- Terminal layout: Often overlooked but equally crucial when considering energy consumption associated with LTL terminals is its floor plan. Factors such as the terminal’s shape, the height (and number) of its racks, and floor plan/routes all contribute to how many miles a cart or forklift has to travel and how much electricity or gas it uses in order to move pallets around the facility.
- Climate control: Because freight is often stored at terminals as it’s reorganized and rerouted, the facility needs to stay at optimal levels of temperature and humidity. When shipping certain consumer packaged goods, that need becomes even more crucial—especially when refrigeration is required. On average, non-refrigerated warehouses use up 13,400 Btu of natural gas per square foot per year, much of which is related to HVAC systems. Naturally, refrigerated terminals (or sections thereof) require even more energy output to maintain the optimal temperature for fresh goods, averaging an annual consumption of 9,200 Btu and 24.9 kWh per square foot.
- Staff: Handling and maintaining all of that freight requires a team of people—all of whom need their own means of transportation in order to get to and from their jobs. Commuting hours for workers add up to yet another layer of emissions output associated with the terminal system. (That said, in rural areas you’ll sometimes find what are called “dark” terminals that aren’t continuously staffed, but rather are run by the drivers themselves.)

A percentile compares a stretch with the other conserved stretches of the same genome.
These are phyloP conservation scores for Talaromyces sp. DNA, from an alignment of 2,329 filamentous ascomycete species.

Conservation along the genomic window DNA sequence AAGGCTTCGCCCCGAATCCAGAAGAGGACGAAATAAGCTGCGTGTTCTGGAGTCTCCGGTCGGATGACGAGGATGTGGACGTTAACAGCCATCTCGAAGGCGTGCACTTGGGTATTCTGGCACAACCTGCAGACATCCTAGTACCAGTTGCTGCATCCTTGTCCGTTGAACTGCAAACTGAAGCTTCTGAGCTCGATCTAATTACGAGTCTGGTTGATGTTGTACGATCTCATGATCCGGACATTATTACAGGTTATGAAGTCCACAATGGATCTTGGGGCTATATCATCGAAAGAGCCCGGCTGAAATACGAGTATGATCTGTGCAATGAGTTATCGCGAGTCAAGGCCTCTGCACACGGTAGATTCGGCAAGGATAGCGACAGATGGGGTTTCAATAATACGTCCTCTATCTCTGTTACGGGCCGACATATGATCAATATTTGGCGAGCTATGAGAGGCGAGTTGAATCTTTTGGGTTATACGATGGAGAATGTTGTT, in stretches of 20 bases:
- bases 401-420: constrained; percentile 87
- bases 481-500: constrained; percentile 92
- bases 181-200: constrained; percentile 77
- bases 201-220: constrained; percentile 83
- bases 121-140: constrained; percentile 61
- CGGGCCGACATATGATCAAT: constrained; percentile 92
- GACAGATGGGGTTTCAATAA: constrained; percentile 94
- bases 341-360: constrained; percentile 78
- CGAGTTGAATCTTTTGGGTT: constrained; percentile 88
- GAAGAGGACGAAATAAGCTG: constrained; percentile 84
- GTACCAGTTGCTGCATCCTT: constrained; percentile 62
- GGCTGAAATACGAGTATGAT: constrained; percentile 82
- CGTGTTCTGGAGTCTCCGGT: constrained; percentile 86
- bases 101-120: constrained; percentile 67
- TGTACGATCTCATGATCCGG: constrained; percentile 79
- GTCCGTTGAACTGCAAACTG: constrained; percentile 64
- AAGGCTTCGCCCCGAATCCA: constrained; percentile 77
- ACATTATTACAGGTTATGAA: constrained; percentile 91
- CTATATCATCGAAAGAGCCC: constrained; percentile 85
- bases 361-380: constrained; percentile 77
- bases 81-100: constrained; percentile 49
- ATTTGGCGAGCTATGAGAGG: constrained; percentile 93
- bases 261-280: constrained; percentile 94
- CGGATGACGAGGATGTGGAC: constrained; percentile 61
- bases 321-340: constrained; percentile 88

How Flock Freight Ships Greener
Flock Freight takes a different approach to LTL shipping… that is, the TL approach. Our FlockDirect service taps into the TL network, even though you’re shipping fewer pallets than what’s required for a full truck. Instead, we algorithmically pool your freight to find a route and carrier that creates the full truckload shipment. And what happens when your freight moves via TL? It skips the most energy-costly aspect of LTL shipping: the hub-and-spoke terminal system.
By entirely bypassing the terminals that LTL freight typically passes through, FlockDirect instead sends your shipment directly to its central or regional hubs, then straight on to its final delivery address—cutting out a huge part of the industry that consumes the greatest amount of energy. All of the factors listed above (like climate control, forklift usage, and electricity needs).
But outside of the energy costs coming from the freight terminals themselves, let’s take a look at the emissions generated from traveling through the terminals on the way to the hub. Pickup and delivery routes to and from an LTL terminal account for 59% of fuel used by an LTL carrier—that’s over half of a truck’s fuel. When you ship FlockDirect, you completely eliminate that mileage.
Now, sometimes even pooled routes go out of route for one reason or another (bad weather, a road obstruction, an unforeseen emergency, etc.). On average, around 20% of pooled shipments find themselves carried out of route. But even factoring this percentage back in, a pooled shipment still results in 40% less fuel than standard LTL service.
And lastly—because we ship your items directly via TL service, the risk of damage drops to below 1%. This leads to fewer remanufacturing costs—both to your bottom line, and to the natural resources needed to remake your goods.